Yesterday, Jay-Z's streaming music service Tidal was launched. The press event featured over a dozen celebrity musicians as signing "owners" of the service (each reportedly received 3% equity in exchange for exclusive content), and, by some accounts, was a bit awkward and content-free. At $19.99, the subscription plan is double the cost of competing services like Spotify, and no "freemium" plan is offered. The justification is two-fold: 1. Artists should be compensated fairly for streaming; and 2. The service's high-fidelity, lossless streaming is far superior to the current standard (320 kbps AAC, as Spotify and Rdio currently provide.) You can take an online blind test between 320 kbps AAC and Tidal's lossless streaming, to see if you have the "equipment and ears" for lossless music. Is there really a noticeable difference, or is this snake oil? Will the artist-forward approach change the conversation and ingrained habits of streaming music listeners? Is Tidal a sort of streaming for the 1% rather than for struggling independent musicians? Is it a walled garden for artists at the expense of fans? Or is this all simply a great vertical move for Jay-Z's Roc Nation label? So many questions.
Over 50 years ago, The Beatles arrived in New York for their first US visit, but what if ....
Having departed Heathrow on the 7th February 1964, John Lennon, in a playful mood, ordered the pilot to divert the plane via the Bermuda Triangle. Newly declassified documents reveal that Pan Am Flight 101 disappeared from US radar screens shortly after midday, local time. At great expense we have obtained – from reliable Russian mafia sources – an MP3 copy of the black box recorder of that ill-fated Boeing 707. This indicates that as far as those aboard the plane knew, after experiencing severe cyclonic turbulence over the Atlantic Ocean, they re-routed towards New York, believing themselves to have narrowly avoided aeronautical disaster. But on arriving at JFK airport, they were stunned to learn that they had arrived in the year 1994.That's the premise of An Adventure To Pepperland Through Rhyme & Space, a two-hour ill-trippy musical adventure with golden era hip-hop musicians, from P.E. to Spoonie Gee, Tha Liks to Hieroglyphics and Large Professor to Salt n Pepa, courtesy of Tom Caruna, also the artist behind Enter the Magical Mystery Chamber (previously, and still online)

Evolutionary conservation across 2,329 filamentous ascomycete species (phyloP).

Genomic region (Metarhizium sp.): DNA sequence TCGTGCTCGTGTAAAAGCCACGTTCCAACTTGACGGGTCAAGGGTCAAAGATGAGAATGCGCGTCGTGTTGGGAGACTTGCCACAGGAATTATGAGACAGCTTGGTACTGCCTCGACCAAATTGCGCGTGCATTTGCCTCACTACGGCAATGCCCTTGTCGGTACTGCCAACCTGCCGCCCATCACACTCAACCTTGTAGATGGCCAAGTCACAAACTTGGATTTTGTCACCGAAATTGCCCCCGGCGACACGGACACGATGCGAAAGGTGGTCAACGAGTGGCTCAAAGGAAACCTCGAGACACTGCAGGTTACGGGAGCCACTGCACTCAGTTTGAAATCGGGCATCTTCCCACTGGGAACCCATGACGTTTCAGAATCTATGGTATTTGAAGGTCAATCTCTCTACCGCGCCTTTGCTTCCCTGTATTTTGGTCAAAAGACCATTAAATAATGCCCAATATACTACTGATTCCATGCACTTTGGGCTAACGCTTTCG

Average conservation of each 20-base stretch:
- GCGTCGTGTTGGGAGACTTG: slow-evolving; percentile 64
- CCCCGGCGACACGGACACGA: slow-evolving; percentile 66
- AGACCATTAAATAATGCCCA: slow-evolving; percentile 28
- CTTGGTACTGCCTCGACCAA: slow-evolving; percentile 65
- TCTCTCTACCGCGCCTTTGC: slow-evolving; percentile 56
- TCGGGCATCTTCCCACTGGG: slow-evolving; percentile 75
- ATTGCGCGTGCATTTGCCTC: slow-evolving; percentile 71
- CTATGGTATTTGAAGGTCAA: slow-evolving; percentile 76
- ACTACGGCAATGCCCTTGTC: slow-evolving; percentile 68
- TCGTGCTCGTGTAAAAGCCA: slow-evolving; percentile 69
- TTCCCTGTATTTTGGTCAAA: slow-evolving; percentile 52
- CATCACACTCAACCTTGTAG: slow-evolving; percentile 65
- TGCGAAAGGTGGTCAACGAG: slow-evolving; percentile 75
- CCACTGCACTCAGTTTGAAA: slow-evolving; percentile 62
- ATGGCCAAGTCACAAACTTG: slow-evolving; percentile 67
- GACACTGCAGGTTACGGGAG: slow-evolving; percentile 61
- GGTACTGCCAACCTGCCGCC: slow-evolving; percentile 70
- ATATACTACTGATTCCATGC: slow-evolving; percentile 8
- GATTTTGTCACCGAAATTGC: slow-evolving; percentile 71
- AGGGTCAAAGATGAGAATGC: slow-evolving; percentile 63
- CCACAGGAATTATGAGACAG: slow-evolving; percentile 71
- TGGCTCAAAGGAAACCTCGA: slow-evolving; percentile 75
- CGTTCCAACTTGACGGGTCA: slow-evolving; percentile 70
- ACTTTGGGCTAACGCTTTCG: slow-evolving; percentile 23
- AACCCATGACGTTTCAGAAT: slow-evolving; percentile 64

U2's thirteenth studio album Songs Of Innocence was released for free download via iTunes this week (with surprisingly good reviews and some naysayers). And of course, some controversy about how it was distributed... But it's been 5 1/2 years since the release of their last album. What on earth have they been up in the meantime? [more inside]
"Saying "Hey, I like Kim" isn't as inspiring to people as us getting married. And anyone that's in a relationship knows that in order to get to the point to get married and then to be married and to then carry on, it needs that work put into it. Right now, people look at it and it's like, "Wow, that's inspiring." Meaning that love is infectious. You know, God is infectious—God flowing through us and us being little-baby creators and shit. But His energy and His love and what He wants us to have as people and the way He wants us to love each other, that is infectious. Like they said in Step Brothers: Never lose your dinosaur. This is the ultimate example of a person never losing his dinosaur. Meaning that even as I grew in cultural awareness and respect and was put higher in the class system in some way for being this musician, I never lost my dinosaur." GQ interviews Kanye West. [more inside]